Bread is one of the world’s oldest prepared foods. There’s evidence humans were whipping up a crude form of the stuff some 30,000 years ago. Sliced bread, however, has been around for less than a century. The first automatically sliced commercial loaves were produced on July 6, 1928, in Chillicothe, Missouri, using a machine invented by Otto Rohwedder, an Iowa-born, Missouri-based jeweler. Rohwedder’s quest to make sliced bread a reality was not without its challenges. A 1917 fire destroyed his prototype and blueprints, and he also faced skepticism from bakers, who thought factory-sliced loaves would quickly go stale or fall apart. Nevertheless, in 1928, Rohwedder’s rebuilt “power-driven, multi-bladed” bread slicer was put into service at his friend Frank Bench’s Chillicothe Baking Company.
Rohwedder’s newfangled contraption was greeted with an enthusiastic report in the July 6, 1928, edition of the Chillicothe Constitution-Tribune, which noted that while some people might find sliced bread “startling,” the typical housewife could expect “a thrill of pleasure when she first sees a loaf of this bread with each slice the exact counterpart of its fellows. So neat and precise are the slices, and so definitely better than anyone could possibly slice by hand with a bread knife that one realizes instantly that here is a refinement that will receive a hearty and permanent welcome.” The article also recounted that “considerable research” had gone into determining the right thickness for each slice: slightly less than half an inch.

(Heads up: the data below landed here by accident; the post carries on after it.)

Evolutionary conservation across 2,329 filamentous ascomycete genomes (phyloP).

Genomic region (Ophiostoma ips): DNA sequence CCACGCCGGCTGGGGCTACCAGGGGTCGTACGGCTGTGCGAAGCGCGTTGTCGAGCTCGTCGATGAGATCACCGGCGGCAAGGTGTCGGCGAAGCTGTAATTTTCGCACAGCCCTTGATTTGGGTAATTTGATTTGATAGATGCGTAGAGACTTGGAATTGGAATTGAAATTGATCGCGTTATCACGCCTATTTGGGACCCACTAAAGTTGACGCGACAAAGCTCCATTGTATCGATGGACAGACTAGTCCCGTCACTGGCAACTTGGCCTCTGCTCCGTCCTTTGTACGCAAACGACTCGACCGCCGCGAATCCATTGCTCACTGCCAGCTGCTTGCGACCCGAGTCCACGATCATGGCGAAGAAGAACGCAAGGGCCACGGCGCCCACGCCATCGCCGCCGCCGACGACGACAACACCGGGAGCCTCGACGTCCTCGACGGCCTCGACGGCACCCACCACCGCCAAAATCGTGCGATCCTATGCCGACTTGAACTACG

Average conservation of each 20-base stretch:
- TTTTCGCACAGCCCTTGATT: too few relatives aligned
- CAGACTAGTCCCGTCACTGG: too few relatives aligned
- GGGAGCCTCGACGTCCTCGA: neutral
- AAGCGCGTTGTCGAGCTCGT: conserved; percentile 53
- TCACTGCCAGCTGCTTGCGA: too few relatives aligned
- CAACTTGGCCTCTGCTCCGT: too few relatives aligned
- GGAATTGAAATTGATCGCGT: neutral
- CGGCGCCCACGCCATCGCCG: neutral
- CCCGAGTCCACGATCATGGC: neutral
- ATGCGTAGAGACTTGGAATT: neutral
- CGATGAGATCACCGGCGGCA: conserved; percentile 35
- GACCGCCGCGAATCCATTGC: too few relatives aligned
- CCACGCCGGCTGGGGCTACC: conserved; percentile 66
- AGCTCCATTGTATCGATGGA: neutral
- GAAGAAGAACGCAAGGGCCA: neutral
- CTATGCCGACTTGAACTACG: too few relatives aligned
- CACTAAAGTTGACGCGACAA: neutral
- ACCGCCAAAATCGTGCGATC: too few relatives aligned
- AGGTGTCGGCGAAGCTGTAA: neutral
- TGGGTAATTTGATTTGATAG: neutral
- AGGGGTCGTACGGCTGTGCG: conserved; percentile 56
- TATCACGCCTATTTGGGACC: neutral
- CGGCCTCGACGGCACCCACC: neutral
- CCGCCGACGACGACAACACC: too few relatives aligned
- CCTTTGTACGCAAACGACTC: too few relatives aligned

Sliced bread didn’t take long to become a hit around the United States, even as some bakers contended it was just a fad, and by 1930 it could be found in most towns across the country. By that point, the majority of Americans were eating commercially made bread, compared with just decades earlier, when most of the supply still was homemade. The factory-produced loaves were designed to be softer than those prepared at home or at small, local bakeries because the bread-buying public had come to equate “squeezable softness” with freshness, according to “White Bread” by Aaron Bobrow-Strain. The timing therefore was right for an automatic slicing machine because, as Bobrow-Strain says, these softer, “modern loaves had become almost impossible to slice neatly at home.” Read more